As Y2K headlines fade, possibility for trouble isn't going away : LUSENET : TimeBomb 2000 (Y2000) : One Thread

NEW YORK (AP) -- The Y2K bug's biggest risk
was never to power grids, missile systems or
telephone exchanges but rather to the
complicated backroom systems on which the
world's corporations and governments run.

And that's why the vast majority of Year 2000
computer problems won't turn up for days, weeks
or even months, information technology experts say.

. . .

For early examples, consider a few of the
failures from Monday, the first U.S. business
day of the new millennium:

--Driver's licenses could not be issued in
nearly half of New Mexico's motor vehicle offices.

--A vital payroll computer died at an Alabama company.

--Doppler weather systems shut down for a few
minutes in Chicago.

--A small part of a Danish bank's payment system was erased.


-- spider (, January 04, 2000


Good post,

Remember that the media is going to cover what people want to hear. In a large portion of the public's mind, y2k is over. Also, much of the news would be technically dense which tends to be a turn off.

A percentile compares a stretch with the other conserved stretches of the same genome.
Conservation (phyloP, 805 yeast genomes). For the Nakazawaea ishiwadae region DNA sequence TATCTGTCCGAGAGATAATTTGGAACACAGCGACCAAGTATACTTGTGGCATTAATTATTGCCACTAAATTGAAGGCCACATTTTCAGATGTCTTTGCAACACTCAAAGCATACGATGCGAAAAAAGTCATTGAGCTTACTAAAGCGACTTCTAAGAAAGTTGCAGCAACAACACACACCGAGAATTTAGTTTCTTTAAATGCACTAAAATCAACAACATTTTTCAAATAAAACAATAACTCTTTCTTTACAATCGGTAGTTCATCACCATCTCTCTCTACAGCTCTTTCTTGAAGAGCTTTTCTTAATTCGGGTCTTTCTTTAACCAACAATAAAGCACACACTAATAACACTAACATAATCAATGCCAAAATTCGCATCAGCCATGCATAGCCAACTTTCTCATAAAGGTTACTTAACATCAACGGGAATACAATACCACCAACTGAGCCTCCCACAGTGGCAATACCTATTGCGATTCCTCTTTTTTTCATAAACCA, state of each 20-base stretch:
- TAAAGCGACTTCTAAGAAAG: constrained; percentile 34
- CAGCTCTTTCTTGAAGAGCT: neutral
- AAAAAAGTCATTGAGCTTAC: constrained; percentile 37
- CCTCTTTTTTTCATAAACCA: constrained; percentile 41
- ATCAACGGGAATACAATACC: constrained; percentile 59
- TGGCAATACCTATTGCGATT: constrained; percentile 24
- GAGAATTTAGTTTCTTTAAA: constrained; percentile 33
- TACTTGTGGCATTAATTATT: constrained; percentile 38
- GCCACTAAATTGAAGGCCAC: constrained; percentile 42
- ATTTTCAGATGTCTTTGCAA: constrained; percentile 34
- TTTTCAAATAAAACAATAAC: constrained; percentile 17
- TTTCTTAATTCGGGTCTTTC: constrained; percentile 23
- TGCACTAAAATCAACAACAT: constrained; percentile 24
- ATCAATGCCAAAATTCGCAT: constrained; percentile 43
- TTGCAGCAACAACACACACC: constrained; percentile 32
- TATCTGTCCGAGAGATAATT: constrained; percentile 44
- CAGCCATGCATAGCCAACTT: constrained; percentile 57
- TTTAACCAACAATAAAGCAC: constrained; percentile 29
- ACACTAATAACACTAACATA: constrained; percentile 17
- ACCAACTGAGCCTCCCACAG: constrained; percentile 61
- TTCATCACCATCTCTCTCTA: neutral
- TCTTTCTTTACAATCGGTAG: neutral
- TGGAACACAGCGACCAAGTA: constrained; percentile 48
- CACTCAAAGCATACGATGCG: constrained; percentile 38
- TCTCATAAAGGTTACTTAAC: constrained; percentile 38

-- brent (, January 04, 2000.

The "none-event" has also not spelled the end to International Organized Crime, fascist tendencies in our demockracies, and exploitation by international corporations, WTO, etc.

If the slow degrading of systems does indeed happen, then my argument in Organized Crime and Y2K still holds a royal flush.

Don't have a link handy but the Sacramento Bee published recently a poll showing that fully half of Californians polled were quite pessimistic about the future in Calif. And the more educated, the more likely to be pessimistic.


-- johno (, January 04, 2000.

"the more educated, the more likely to be pessimistic"

More educated == more toys == more to lose == more likely to be protectionist == pessimistic.

Doesn't mean smarter.

-- Servant (, January 05, 2000.

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